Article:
Ning Hui

China’s Homesick Migrant Workers Find Art — and a Community — to Call Their Own

Players at the 2013 Migrant Workers’ Gala. (Ning Hui/Tea Leaf Nation)

Chen Mei (alias) is a 23-year-old girl from Shaanxi province. Most days from 8 o’clock in the morning until 9 o’clock at night, she has worked at a factory in Suzhou, Jiangsu province. Chen had lived a relatively isolated existence bereft of outside activities, until a grassroots non-profit organization called Suzhou Migrant Workers’ Family built an activity room near her factory.

This small room attracted a number of talented workers. They read in the library and worked on making songs, poems, movies, and plays. Chen quickly joined the group and made new friends. When a similar NGO from Beijing called the Beijing Migrant Workers’ Home said it was seeking performances for its 2013 Migrant Workers’ Spring Festival Gala, Chen and her friends signed up immediately.

“We have had some quite original plays, but we needed something to match with the theme perfectly.” Chen said. The theme of the show is “Home.”

Zhang Yue (alias) is also a star in this group. She presented an original song at the gala called “Moving.” It talks about Zhang’s need to move constantly, and her wish for a regular place to live. Chen and three other members of the Suzhou Migrant Worker’s Family joined the performance, carried out with suitcases, boxes and the Chinese character “chai” (to tear down) as set pieces. A sample of the song’s lyrics: “Guerilla warfare is my strategy; today I don’t know where to live tomorrow.”

On January 26, Chen performed alongside many other migrants at the Assembly Hall provided by the Central Committee of the Communist Young League. The show will air February 6 on Shaanxi Agricultural and Forest Satellite Television, Sohu.com, and China National Radio.

Famous China Central Television (CCTV) host Cui Yongyuan presided once again. Cui helped bring the gala to mainstream attention when he MC’ed the show in 2012, where it was first held at Pi Village outside the fifth ring road in capital Beijing, an area known to be a dense migrant workers’ community. This year, the gala attracted much more attention and support from media, migrant workers’ self-organized NGOs, rural cooperatives, and the public.

The gala may not have had the professional sheen of CCTV’s official Chinese New Year gala, a slick production that falls on the eve of the Chinese lunar new year and is the world’s most watched show. This gala’s objective is to have migrant workers — and their children — standing onstage and expressing through performance their own experiences and hopes: a domestic worker who wants to be treated equally; a child who wishes to be with his mother or to go to school; an underground guitar singer’s dream of owning a flat.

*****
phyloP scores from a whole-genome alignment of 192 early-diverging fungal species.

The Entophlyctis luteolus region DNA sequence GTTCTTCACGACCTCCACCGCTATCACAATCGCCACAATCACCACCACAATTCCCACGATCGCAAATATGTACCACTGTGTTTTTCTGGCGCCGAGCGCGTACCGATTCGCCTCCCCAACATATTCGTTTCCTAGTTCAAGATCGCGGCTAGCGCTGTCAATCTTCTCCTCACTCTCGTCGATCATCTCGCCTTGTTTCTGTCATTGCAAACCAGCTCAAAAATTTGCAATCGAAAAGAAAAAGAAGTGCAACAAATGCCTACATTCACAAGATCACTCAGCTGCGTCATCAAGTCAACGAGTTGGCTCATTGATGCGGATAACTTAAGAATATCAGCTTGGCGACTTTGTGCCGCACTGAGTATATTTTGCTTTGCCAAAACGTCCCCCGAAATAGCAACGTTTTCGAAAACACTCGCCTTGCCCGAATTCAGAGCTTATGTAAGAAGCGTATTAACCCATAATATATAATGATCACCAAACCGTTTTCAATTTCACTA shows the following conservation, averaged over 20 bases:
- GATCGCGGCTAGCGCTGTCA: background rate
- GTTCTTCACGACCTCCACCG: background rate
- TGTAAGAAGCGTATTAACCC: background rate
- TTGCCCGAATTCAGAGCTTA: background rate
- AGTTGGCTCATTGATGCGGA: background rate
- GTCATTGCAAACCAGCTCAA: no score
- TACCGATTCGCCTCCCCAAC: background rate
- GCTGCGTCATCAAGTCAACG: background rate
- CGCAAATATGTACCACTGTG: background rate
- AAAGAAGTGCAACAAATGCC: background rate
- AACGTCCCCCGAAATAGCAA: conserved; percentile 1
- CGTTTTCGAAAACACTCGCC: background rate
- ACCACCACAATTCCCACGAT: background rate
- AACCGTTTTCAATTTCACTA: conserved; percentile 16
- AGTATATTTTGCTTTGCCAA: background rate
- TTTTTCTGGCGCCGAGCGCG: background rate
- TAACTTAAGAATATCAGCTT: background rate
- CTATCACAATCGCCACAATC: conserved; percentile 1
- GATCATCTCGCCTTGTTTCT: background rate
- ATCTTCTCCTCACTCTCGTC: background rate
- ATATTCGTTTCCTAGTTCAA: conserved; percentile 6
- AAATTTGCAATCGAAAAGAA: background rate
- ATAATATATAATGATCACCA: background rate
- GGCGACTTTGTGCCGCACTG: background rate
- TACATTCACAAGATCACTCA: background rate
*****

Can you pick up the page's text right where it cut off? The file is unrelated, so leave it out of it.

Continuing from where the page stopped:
The Beijing Migrant Workers’ Home has a clear objective. One of the group’s projects is called the New Workers’ Art Troupe, which gala staff director Wang Dezhe said is intended to “defend our rights through art.” This is not as incongruous as it sounds. Recently, there have been several instances of migrant workers appealing to their employers for back pay using songs and plays. Long defined as a vulnerable group, migrant workers are not used to protect their rights using proper labor contracts or other means. Their artwork becomes a bargaining chip to gain support from the Chinese media and public.

But the Workers’ Home also seeks to make art for posterity’s sake. It has a museum project called the Migrant Laborer Art Museum. Its slogan: “Without our art, we have no history; without our history, we have no future.”

For Ms. Chen, the performance was more literal. After the upcoming lunar new year, she will not return to Suzhou, although her next stop remains unclear. “Maybe I’ll be in Beijing, but I really have no idea what to do,” she said. The same is true for many migrant workers, whose ranks continue to swell. According to a National Bureau of Statistics survey in 2011, there were already more than 250 million of them.

If migrant workers have their way, this number will ultimately diminish — many of them dream of settling down. But for most of them, China’s long-standing household registration, or “hukou,” policy stands in the way, restricting social benefits for urban-dwellers still registered as rural residents. For them, building a “home” in cities they have devoted so much to is often an impossible mission.

During the 2013 gala, one performer, who plays as a pirated DVDs seller on the street for a living, performed a sketch in which he asked the audience:“ I don’t have family, land or anything left in the village. I need to stay in the city to survive. But can I have a home here better than a four square meter room?”

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Ning Hui

Ning Hui, or Lulu, is a media enthusiast who has worked in development and currently enjoys exploring China's emerging civil society. She is close to Beijing's contemporary art scene. She holds a BA in politics from Dalian Maritime University and a MA in Journalism from the Chinese University of Hong Kong. She is based in Beijing.
  • http://www.facebook.com/profile.php?id=1056330066 Francis Chen

    great article! do you happen to have a video on Youku of their performance?

    • Ning Hui (Lulu)

      Hi, thanks for like it! I couldn’t find video of the performance online yet, guess the TV station must have had some agreement with video sites. Will be online after Feb.6th, but check this out, it’s the seasonal greetings from Beijing Migrant Workers’s Home this year, with nice interviews with migrant workers: http://v.youku.com/v_show/id_XNTAyNTQ3MDMy.html?x